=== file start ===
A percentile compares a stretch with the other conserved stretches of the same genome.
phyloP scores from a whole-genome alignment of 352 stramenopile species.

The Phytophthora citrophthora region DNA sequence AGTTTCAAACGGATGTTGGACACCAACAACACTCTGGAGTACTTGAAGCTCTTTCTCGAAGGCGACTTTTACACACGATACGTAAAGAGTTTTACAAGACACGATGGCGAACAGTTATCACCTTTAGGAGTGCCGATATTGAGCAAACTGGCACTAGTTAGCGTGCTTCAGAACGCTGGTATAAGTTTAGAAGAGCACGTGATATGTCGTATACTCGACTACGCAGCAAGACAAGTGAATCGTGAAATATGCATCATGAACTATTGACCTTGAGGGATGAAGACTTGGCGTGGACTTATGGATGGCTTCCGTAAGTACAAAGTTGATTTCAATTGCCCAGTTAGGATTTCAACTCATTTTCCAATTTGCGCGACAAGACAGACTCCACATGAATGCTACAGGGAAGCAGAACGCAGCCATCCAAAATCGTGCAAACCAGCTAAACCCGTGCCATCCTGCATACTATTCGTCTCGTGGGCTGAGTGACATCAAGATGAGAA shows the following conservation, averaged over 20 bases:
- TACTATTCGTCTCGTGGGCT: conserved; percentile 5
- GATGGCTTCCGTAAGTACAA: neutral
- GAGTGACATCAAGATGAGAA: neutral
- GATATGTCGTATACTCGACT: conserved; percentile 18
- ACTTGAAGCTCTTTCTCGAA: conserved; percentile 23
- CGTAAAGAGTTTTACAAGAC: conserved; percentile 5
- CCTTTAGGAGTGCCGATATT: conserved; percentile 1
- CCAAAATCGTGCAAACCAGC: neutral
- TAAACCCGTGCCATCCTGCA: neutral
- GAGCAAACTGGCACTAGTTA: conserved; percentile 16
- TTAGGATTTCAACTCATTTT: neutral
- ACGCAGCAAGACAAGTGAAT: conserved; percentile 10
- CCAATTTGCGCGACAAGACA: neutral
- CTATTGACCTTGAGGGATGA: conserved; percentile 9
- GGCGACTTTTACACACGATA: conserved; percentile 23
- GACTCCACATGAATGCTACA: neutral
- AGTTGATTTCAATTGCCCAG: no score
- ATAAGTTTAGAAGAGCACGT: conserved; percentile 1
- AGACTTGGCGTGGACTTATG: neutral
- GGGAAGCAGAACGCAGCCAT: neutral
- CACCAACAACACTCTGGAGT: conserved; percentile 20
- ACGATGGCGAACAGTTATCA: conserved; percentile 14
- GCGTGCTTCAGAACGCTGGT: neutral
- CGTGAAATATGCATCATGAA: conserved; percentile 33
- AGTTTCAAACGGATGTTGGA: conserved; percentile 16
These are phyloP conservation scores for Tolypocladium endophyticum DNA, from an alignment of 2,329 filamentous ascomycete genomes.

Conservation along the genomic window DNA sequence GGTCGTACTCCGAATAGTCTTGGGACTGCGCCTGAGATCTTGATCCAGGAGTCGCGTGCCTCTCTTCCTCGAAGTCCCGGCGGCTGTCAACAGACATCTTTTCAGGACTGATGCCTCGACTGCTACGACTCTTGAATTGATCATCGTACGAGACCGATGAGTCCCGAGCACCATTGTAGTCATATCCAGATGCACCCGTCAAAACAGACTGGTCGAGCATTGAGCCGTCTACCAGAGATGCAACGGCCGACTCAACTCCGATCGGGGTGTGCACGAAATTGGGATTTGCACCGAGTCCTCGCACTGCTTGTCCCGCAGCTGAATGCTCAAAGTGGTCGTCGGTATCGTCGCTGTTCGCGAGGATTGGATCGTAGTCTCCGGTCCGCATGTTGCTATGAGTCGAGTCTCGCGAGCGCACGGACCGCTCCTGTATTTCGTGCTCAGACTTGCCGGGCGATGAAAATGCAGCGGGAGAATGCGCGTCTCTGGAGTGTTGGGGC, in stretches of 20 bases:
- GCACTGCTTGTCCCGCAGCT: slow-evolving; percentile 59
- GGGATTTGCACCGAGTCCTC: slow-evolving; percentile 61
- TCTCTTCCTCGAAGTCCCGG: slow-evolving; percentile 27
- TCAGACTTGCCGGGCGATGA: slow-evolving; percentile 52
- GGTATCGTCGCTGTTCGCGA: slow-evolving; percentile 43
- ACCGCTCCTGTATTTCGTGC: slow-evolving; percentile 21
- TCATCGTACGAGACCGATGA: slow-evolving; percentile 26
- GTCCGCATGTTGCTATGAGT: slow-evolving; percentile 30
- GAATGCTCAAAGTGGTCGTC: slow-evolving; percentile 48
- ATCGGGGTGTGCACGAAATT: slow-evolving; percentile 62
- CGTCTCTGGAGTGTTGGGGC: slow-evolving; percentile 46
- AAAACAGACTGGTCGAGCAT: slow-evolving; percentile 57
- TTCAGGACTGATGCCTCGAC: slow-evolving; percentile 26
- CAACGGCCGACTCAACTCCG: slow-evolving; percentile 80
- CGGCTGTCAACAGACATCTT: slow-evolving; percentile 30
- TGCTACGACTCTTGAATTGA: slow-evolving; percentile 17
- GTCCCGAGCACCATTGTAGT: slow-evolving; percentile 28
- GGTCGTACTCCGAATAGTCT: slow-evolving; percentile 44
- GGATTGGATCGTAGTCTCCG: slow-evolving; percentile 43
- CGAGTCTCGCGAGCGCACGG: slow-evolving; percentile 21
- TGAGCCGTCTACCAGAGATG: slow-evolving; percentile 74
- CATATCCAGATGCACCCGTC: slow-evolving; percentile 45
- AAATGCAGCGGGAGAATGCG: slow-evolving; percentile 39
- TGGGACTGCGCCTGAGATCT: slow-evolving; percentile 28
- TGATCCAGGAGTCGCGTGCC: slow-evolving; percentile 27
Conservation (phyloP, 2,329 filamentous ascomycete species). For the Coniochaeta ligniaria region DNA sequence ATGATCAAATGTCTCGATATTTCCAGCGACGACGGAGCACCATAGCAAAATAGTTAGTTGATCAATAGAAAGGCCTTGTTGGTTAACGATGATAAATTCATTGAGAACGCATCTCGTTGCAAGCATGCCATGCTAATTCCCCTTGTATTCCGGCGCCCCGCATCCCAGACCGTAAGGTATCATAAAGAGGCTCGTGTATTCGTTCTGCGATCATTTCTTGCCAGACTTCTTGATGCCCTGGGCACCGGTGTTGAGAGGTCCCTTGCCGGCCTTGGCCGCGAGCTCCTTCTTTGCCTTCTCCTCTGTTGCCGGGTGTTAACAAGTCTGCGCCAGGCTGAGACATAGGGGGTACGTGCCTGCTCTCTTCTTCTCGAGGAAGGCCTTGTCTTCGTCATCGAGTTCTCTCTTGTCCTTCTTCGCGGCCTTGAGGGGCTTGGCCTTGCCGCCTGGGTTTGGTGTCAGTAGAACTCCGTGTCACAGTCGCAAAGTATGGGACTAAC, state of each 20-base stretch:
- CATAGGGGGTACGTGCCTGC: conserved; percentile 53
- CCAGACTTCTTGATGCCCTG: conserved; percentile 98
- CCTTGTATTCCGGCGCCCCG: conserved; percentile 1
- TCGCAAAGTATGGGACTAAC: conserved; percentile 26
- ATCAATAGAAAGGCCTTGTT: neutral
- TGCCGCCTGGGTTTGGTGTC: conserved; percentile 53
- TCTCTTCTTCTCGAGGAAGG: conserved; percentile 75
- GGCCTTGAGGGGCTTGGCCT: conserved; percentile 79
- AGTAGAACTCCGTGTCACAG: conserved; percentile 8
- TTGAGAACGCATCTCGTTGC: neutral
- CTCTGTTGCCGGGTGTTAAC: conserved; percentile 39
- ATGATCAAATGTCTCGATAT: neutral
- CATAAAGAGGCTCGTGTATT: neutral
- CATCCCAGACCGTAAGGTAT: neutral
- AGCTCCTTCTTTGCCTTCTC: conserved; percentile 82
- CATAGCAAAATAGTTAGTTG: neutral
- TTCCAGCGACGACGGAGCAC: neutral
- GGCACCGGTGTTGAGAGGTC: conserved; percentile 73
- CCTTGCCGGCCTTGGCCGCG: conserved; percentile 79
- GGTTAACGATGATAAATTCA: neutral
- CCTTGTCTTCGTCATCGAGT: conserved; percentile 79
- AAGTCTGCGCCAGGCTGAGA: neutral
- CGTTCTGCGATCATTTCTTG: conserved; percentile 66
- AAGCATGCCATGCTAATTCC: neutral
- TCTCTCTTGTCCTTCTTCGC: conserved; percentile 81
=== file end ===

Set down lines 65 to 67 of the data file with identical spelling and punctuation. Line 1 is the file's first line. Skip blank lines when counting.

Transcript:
- AGTAGAACTCCGTGTCACAG: conserved; percentile 8
- TTGAGAACGCATCTCGTTGC: neutral
- CTCTGTTGCCGGGTGTTAAC: conserved; percentile 39